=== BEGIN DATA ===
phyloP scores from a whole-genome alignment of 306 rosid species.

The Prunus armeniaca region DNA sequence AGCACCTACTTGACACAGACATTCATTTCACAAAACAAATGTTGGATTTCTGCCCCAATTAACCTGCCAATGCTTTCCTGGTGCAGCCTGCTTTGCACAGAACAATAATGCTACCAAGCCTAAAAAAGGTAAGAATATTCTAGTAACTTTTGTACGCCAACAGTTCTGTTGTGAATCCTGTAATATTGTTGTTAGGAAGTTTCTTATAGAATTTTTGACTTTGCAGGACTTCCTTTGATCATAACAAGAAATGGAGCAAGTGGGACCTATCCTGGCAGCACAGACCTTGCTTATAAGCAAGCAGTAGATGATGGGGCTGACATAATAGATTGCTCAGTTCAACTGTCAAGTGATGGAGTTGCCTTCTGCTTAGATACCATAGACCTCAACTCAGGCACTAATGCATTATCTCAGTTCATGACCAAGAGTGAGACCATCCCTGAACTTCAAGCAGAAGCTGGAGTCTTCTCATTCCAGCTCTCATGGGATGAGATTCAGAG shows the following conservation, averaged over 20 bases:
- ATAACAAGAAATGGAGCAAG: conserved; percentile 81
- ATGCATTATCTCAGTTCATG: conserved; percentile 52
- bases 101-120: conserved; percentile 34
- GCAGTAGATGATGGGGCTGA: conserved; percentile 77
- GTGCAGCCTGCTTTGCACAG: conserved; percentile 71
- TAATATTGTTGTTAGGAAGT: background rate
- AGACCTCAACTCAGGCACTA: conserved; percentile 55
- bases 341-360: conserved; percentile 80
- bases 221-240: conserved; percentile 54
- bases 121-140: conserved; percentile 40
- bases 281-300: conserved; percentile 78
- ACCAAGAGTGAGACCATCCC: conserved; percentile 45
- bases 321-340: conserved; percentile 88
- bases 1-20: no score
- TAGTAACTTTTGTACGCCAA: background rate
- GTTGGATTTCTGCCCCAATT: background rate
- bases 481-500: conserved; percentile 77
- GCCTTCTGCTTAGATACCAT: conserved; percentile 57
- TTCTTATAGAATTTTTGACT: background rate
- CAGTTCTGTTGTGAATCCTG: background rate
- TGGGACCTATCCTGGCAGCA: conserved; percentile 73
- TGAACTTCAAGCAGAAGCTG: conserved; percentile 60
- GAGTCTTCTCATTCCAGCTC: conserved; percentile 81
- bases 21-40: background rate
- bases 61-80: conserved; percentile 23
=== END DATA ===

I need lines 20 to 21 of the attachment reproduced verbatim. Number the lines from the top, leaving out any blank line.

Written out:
- GCCTTCTGCTTAGATACCAT: conserved; percentile 57
- TTCTTATAGAATTTTTGACT: background rate